The vampire, in spite of what popular media might tell you, actually has a rich history dating centuries. From African tradition (the Asanbosam), China (the Jiang Shi) and medieval European lore (the Norse Draugr), the list goes on when it comes to the history and past of the vampire. Another one is the Aswang, a Philippines legend that uses it's tongue to consume unborn children, and is the subject of the movie of the same name.
A pregnant, unwed woman named Katrina (Tina Ona Paukstelis) is given the offer to marry the rich Peter Null (Norman Moses) and live in his estate with his dying mother, her daughter, and Cupid the caretaker (Mildred Nierras.) Of course, they have plans for that baby, and what's with the guy who keeps finding strange, cocoon like things and skulls of unborn children?
The history of "Aswang" is an interesting one. Premiering at Sundance (the first horror movie to be shown there in fact), it was picked up for distribution from Prisim, who cut a few seconds of gore from the movie. To make things worst, I couldn't find it in any of the VHS rentals back in the day, as they thought it's subject matter was too disgusting and offensive (ironic, considering they sold porn, soft core flicks, hentai and movies with titles like "Rape Squad" without batting an eye.) Fortunately, Mondo Macarbo finally released it uncut on DVD. So, how does it hold up?
Well, it's a fun movie, but it's nothing really original or innovative. Borrowing liberally from "The Shining", "The Evil Dead", "Texas Chainsaw Massacre" and "Psycho", and adding a pinch of Filipino horror to the mix, it's still pretty odd, mostly due to the subject matter, but also due to the strain of very black humor on display, with a few moments (mamma hanging from a window by her very long tongue) garnering chuckles, proving that the people behind this at least know how to have fun. There's also some nice gore, a few genuinely suspenseful moments, a good enough score by Ken Brahmstedt (dig the weird electronic effects), an interesting subplot, and a fitting, bleak conclusion.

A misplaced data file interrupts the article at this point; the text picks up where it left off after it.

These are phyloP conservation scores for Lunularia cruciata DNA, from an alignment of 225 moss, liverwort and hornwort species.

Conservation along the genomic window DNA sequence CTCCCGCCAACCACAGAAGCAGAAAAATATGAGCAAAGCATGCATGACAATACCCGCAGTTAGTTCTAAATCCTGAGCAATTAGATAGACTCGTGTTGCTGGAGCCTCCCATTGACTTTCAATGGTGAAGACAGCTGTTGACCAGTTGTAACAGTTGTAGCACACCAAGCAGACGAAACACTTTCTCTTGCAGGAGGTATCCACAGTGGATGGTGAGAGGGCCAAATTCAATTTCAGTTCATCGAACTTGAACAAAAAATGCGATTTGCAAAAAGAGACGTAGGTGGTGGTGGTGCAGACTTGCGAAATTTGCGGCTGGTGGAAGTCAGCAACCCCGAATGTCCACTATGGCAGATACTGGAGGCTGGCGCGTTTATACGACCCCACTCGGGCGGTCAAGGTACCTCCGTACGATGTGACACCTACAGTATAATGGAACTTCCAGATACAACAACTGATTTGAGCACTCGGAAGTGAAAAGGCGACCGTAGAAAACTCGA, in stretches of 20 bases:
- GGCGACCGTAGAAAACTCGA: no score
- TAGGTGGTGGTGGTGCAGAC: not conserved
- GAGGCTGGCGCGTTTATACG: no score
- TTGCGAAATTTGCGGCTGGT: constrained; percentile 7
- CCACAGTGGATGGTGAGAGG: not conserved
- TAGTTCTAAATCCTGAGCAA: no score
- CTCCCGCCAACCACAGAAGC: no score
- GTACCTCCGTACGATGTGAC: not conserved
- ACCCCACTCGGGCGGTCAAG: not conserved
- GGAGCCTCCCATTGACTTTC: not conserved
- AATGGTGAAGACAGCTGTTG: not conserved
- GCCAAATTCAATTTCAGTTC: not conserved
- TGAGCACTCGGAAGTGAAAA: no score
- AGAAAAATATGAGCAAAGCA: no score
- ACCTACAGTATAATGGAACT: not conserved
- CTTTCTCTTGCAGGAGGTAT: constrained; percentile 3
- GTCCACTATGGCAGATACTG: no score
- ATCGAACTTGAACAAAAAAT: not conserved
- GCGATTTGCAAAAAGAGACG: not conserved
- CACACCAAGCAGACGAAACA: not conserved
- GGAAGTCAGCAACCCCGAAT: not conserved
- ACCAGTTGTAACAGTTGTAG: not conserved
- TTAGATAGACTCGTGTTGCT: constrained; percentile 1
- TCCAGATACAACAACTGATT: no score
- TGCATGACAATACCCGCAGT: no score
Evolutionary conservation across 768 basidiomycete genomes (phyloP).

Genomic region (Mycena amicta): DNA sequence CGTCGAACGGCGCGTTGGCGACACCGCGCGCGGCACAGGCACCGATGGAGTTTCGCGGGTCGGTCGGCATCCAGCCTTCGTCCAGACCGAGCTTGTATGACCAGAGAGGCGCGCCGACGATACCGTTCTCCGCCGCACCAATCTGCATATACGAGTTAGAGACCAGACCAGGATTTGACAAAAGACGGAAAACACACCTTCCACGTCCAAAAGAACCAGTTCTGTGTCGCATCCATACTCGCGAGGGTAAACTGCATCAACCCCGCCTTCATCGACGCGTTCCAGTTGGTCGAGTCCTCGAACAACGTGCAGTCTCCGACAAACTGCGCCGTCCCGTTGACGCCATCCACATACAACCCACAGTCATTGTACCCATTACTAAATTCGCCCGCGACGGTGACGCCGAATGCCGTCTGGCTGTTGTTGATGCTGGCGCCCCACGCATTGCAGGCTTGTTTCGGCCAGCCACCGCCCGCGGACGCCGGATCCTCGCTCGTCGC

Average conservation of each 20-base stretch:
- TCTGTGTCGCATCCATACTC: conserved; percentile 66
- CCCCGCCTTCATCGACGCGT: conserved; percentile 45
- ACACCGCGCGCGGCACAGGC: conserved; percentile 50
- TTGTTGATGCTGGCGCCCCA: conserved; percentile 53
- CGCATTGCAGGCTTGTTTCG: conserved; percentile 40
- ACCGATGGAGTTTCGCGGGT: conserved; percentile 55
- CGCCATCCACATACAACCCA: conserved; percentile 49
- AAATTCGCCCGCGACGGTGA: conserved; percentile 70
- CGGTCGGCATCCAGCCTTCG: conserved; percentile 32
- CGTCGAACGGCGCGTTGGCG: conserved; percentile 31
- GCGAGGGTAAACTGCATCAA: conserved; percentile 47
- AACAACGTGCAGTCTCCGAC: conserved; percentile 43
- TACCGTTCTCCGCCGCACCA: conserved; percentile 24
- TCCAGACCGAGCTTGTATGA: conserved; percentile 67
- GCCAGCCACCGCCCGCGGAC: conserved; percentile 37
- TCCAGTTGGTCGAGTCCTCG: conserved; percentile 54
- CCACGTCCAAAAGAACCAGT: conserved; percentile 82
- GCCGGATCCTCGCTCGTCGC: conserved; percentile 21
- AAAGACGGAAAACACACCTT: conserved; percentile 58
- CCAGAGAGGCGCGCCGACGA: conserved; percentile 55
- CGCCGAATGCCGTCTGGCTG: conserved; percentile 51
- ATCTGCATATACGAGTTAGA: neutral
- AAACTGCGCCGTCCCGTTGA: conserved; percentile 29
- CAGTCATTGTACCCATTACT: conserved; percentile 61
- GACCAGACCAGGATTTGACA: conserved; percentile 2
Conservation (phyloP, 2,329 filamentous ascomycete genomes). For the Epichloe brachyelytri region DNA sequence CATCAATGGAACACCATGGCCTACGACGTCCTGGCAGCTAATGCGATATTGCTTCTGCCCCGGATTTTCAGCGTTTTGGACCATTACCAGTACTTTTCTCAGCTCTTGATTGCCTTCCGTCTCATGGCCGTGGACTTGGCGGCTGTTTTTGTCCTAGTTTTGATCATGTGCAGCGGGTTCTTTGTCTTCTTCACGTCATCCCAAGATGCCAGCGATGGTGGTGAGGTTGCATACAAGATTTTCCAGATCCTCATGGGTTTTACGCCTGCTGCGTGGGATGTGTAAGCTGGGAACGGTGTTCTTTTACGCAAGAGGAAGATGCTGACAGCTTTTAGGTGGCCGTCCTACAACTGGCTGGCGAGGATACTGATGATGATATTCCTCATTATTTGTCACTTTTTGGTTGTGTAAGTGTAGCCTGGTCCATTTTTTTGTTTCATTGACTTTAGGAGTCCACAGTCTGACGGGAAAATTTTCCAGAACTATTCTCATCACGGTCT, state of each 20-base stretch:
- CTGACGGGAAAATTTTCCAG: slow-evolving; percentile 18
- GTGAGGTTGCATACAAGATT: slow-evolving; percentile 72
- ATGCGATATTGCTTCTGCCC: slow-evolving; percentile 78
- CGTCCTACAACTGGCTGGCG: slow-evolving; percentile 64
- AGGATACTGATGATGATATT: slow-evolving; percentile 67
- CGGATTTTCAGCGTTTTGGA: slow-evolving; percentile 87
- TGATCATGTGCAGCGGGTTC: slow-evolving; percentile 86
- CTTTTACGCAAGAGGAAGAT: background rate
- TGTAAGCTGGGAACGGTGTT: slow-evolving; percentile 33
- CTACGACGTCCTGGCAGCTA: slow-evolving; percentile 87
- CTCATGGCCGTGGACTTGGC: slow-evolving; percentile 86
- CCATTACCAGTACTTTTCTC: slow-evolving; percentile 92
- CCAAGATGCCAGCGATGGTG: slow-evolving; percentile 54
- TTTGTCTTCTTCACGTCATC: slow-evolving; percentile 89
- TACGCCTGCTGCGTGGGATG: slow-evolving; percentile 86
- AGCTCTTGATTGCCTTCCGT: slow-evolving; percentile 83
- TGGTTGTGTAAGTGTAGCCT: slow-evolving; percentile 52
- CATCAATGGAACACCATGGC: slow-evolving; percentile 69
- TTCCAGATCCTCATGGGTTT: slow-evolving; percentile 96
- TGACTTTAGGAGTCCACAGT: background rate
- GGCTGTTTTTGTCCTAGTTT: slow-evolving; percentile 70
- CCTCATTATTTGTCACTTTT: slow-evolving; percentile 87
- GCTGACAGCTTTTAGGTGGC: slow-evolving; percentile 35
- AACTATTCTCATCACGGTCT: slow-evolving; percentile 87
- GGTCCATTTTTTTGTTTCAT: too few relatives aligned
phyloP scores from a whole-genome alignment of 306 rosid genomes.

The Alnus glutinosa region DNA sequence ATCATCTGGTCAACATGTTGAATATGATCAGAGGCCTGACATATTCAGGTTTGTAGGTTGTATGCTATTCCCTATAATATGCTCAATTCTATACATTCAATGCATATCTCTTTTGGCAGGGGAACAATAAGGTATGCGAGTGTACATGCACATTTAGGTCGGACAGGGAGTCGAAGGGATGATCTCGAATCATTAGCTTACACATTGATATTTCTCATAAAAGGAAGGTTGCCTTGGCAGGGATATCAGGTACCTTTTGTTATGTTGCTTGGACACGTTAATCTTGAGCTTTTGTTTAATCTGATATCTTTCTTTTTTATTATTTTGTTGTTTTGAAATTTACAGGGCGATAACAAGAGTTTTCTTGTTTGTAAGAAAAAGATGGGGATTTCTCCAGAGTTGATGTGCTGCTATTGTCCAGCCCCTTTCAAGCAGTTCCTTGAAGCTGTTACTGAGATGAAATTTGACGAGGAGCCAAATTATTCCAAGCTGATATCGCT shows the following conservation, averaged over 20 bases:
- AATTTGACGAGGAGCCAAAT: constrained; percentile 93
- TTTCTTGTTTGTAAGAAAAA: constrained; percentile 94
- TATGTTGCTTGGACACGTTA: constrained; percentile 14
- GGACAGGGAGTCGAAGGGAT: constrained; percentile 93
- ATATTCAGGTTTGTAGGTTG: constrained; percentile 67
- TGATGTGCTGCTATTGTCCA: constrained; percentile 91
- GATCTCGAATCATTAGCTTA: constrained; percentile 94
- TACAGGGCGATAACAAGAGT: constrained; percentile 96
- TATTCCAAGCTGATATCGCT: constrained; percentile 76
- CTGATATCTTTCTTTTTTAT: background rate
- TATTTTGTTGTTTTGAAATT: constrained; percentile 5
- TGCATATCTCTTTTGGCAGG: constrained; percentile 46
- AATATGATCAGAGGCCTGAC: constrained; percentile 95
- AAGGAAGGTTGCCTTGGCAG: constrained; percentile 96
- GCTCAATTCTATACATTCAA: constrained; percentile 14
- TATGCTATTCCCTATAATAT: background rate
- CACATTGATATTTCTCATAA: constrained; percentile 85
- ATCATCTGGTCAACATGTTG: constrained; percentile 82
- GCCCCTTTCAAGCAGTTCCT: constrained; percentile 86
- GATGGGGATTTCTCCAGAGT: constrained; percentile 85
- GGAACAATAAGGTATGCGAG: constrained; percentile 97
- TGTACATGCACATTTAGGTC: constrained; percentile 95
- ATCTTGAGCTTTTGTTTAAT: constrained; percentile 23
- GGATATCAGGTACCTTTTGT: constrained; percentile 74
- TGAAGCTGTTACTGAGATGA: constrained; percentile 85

Problems? Well for one thing, none of the performances here are particularly good, with Moses being the worst offender. Here, he screams, grunts, bugs his eyes, and acts so over the top that you kind of wish someone else would have played him. Also, the viewer is lead to know that the Null family are a bit strange too soon, as it would have been nice to allow some sort of false sense of security when it comes to them. Then again, if they weren't crazy, you wouldn't have a horror movie, so I can't complain too much.
"Aswang" is an enjoyable little romp that managed to keep my interest throughout, though I don't think many will mistake it as a classic. It is what it is: an enthusiastic, nasty B-Movie. Nothing more, nothing less.